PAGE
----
Credit Cards — Credit-card loans crossed the $1 trillion mark, reaching $1.08-trillion in Q3 of 2019. Credit-card debt, considered revolving debt because it’s meant to be paid off each month, is only 26.2% of the total debt (after accounting for 38% of the total debt in 2008).

When the Bankruptcy Protection Act of 2005 was passed, making it more difficult for people to file for bankruptcy, there was a turn toward credit cards in a desperate attempt to pay bills. So credit-card debt soared, reaching its all-time peak of $1.028-trillion in July 2008 (an average of $8,640 per household). Most of that debt was due to unexpected medical bills.

Credit-card use took a hit during the recession, falling more than 10% in each of the first three months of 2009. Banks followed suit, cutting back on consumer lending when the Dodd-Frank Wall Street Reform Act increased regulations over credit cards. By April 2011, credit-card debt fell to $839.6-billion, a figure that has remained somewhat flat, although the average American household still owes $8,398.

Facts and Figures about American Debt

The modern-day credit card — which entered the scene in the late 1950s — has meant far greater buying power for U.S. consumers, but also financial disaster for many individuals and families.

While Americans as a whole carry significant amounts of debt, each state has its own unique problems. The makeup of state-specific debt reflects not just the national economy but also factors like unemployment rates, the worth of homes and the cost of college.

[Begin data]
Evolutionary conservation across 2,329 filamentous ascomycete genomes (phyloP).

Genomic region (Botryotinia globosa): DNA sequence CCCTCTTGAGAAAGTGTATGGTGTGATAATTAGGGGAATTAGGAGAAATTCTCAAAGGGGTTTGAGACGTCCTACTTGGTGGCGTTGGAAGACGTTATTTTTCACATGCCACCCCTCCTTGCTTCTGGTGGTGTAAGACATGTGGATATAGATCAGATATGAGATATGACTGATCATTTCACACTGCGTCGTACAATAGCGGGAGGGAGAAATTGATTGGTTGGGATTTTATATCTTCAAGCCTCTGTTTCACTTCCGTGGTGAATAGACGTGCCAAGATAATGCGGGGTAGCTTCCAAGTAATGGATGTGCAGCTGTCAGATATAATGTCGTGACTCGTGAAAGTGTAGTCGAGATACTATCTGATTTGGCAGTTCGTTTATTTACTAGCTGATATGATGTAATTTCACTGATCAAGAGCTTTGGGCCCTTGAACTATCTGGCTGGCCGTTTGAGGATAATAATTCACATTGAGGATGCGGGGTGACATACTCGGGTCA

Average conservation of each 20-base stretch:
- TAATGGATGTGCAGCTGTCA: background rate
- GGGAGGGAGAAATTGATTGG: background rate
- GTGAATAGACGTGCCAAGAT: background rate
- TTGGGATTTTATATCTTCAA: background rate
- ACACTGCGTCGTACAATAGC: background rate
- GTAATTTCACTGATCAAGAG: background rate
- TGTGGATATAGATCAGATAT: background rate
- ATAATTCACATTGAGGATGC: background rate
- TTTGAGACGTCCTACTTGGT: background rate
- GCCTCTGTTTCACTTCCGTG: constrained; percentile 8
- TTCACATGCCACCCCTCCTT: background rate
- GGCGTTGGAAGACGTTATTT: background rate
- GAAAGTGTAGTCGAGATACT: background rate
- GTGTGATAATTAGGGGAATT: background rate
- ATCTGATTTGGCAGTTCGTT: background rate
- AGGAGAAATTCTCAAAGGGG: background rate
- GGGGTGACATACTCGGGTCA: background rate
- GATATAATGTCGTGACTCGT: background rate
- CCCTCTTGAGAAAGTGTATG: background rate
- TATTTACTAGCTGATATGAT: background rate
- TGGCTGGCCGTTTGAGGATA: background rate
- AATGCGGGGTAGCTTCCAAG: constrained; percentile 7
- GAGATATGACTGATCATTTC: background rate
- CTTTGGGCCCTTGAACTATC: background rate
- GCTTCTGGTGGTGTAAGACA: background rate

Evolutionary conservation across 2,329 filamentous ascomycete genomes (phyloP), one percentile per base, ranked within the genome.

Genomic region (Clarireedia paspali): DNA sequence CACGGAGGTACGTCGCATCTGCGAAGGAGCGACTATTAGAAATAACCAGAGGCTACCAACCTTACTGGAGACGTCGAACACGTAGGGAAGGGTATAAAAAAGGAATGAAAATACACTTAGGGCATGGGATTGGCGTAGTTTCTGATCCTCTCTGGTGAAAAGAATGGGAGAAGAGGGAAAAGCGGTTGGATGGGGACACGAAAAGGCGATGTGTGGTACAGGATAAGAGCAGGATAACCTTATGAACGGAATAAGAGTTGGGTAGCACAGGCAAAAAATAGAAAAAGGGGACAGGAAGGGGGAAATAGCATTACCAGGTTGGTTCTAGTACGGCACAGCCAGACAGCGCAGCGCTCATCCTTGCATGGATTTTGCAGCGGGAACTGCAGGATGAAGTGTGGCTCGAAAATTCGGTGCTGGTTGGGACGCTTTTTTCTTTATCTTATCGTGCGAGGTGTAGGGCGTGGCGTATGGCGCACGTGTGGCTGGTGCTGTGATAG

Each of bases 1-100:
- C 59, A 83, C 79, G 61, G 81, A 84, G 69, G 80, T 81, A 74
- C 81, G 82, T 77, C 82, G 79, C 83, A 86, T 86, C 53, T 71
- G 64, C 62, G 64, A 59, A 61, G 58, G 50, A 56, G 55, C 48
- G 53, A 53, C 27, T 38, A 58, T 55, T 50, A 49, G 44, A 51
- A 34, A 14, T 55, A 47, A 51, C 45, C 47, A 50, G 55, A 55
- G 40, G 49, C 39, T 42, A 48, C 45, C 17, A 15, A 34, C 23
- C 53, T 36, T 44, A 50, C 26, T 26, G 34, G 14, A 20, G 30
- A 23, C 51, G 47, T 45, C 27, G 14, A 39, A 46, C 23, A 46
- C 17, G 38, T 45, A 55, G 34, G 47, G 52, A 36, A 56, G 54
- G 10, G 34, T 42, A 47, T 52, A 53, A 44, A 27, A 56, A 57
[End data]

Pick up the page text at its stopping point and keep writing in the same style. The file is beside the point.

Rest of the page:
Here’s a quick look at some of the states whose residents have the highest debt levels in the country:


The average Californian owes $334,925 in mortgage debt, surpassing every other state in the country (the national average is $192,749). And that figure is an increase of 2% from 2017.

California was deeply affected by the recession, which saw its unemployment rate hit 12%, while also pacing the nation in home foreclosures. Things have improved. California is close to the national average in credit-card debt at $5,000, although the figure is $7,000 in San Francisco.

The average Californian carries a $10,496 credit-card balance, which is the fourth-highest mark nationally. The average student-loan balance in California is $28,950, behind the national average of $37,173. That’s an interesting bright spot for a state that produces students who frequently get higher-paying jobs than other parts of the nation.

California residents have an average credit score of 661, which ranks in the upper-third nationally. That means Californians, generally, can borrow more money than the average person and have the ability to borrow that money at a more favorable rate.

“The road to financial security is long, even in the best of circumstances,” Emily Holbrook, senior director of planning at Northwestern Mutual, said in a report Tuesday. “By carrying high levels of personal debt that road gets even longer, often requiring all kinds of detours and other twists and turns. The fact that there’s been some year-over-year improvement in debt levels is good, but the numbers still remain worryingly high.”

There are steps people can take to get control of their debt, she said.

“It might start with loan consolidation and a budget, then move to a longer-term plan that includes guardrails to help people stay on track,” Holbrook said. “The most important part is to take action. It’s often those first few steps that can be the hardest and most important.”

The 2019 Planning & Progress Study was conducted by The Harris Poll on behalf of Northwestern Mutual and included 2,003 American adults ages 18 or older in the general population and an over-sample of 281 U.S. adults ages 18 to 22 who participated in an online survey between Feb. 20 and March 5, the company said.